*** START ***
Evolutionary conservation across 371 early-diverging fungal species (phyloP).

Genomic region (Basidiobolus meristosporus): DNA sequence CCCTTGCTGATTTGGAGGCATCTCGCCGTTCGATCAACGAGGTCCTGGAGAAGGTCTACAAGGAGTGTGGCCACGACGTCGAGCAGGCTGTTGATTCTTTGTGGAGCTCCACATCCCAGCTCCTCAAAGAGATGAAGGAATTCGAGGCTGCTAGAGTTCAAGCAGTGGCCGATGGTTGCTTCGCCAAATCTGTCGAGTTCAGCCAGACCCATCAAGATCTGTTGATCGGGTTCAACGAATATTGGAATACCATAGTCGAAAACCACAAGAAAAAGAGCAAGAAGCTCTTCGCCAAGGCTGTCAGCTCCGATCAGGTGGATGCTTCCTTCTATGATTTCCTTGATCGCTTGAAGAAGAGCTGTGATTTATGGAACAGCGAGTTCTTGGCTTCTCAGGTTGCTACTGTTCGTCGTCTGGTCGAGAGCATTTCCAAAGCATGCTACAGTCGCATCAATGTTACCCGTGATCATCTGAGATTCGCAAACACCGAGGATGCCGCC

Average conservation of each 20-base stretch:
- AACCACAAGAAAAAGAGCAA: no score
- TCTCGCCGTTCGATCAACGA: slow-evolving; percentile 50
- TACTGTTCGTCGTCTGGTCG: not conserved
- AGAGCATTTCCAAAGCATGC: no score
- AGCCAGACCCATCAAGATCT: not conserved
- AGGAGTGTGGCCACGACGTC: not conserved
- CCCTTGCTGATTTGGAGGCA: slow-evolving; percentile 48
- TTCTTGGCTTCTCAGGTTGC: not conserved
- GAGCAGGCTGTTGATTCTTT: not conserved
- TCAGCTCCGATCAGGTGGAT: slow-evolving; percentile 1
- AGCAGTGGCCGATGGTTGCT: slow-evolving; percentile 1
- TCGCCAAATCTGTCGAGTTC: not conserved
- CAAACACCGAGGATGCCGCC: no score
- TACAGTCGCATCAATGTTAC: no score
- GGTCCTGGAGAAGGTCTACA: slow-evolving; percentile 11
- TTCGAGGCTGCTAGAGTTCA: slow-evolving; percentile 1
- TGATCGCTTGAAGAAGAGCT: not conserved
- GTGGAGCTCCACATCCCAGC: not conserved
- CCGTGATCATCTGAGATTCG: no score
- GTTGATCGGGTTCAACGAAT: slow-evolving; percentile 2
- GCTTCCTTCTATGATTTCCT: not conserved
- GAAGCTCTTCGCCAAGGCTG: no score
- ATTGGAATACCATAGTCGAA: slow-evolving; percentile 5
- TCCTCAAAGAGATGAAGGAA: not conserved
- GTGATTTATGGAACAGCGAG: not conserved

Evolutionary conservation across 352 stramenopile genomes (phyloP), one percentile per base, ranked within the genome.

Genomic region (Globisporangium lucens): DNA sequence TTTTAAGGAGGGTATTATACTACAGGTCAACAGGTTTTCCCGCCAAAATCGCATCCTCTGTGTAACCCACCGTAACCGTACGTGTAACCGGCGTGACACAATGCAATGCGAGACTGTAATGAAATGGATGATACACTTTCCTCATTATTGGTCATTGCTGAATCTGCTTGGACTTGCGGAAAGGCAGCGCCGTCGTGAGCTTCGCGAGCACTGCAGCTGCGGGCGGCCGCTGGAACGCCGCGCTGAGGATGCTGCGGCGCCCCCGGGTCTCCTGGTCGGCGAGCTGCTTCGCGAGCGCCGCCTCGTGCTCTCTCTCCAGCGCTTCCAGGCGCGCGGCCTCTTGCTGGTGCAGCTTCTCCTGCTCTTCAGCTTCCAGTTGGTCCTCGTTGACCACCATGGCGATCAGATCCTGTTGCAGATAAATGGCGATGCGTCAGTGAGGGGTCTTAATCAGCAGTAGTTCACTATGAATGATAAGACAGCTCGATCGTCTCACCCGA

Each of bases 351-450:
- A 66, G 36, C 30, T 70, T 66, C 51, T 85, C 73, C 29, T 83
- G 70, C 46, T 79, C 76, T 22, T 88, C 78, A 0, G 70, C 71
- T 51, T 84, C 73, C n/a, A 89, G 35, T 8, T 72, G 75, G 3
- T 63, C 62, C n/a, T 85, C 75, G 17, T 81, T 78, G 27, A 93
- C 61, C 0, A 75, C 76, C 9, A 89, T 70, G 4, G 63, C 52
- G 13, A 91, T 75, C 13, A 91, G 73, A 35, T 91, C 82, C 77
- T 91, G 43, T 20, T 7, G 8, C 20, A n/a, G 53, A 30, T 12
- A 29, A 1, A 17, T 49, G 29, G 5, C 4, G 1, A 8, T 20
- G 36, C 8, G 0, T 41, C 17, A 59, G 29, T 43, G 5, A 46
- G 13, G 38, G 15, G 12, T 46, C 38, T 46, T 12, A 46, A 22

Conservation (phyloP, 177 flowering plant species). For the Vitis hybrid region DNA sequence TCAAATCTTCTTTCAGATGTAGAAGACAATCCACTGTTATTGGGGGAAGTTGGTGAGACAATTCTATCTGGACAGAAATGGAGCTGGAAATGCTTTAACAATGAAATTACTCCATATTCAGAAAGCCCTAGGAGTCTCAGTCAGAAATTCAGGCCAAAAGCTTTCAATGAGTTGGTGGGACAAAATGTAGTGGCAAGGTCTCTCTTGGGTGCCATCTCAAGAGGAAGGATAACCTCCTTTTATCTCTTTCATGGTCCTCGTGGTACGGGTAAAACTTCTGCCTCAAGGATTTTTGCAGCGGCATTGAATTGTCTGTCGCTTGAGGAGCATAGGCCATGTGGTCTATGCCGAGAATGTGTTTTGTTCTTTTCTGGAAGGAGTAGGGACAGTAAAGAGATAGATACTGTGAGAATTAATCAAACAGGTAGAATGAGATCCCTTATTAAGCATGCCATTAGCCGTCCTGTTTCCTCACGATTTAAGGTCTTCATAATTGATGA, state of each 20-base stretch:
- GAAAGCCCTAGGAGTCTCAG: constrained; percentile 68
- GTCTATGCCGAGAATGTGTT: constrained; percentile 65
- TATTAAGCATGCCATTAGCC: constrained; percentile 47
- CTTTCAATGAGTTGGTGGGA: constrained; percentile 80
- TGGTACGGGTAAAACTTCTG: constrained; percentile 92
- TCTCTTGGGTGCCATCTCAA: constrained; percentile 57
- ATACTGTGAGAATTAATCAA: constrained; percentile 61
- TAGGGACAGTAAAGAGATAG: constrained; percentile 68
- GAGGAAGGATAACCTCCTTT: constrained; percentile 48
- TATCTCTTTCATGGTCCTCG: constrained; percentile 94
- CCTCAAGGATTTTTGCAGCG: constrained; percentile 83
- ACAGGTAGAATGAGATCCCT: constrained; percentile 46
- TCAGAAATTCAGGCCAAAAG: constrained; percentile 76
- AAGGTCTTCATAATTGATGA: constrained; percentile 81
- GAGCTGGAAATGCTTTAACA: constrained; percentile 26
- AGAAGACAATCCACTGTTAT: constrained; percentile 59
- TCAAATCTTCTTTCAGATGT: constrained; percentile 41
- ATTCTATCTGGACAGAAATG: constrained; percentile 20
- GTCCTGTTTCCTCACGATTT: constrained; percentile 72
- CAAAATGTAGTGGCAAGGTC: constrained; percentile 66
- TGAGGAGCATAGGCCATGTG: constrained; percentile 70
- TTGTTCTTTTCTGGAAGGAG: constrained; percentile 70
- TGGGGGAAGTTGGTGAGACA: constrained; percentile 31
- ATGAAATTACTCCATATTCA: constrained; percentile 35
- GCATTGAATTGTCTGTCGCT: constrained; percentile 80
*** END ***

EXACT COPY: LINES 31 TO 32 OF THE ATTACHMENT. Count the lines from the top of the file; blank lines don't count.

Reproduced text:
Each of bases 351-450:
- A 66, G 36, C 30, T 70, T 66, C 51, T 85, C 73, C 29, T 83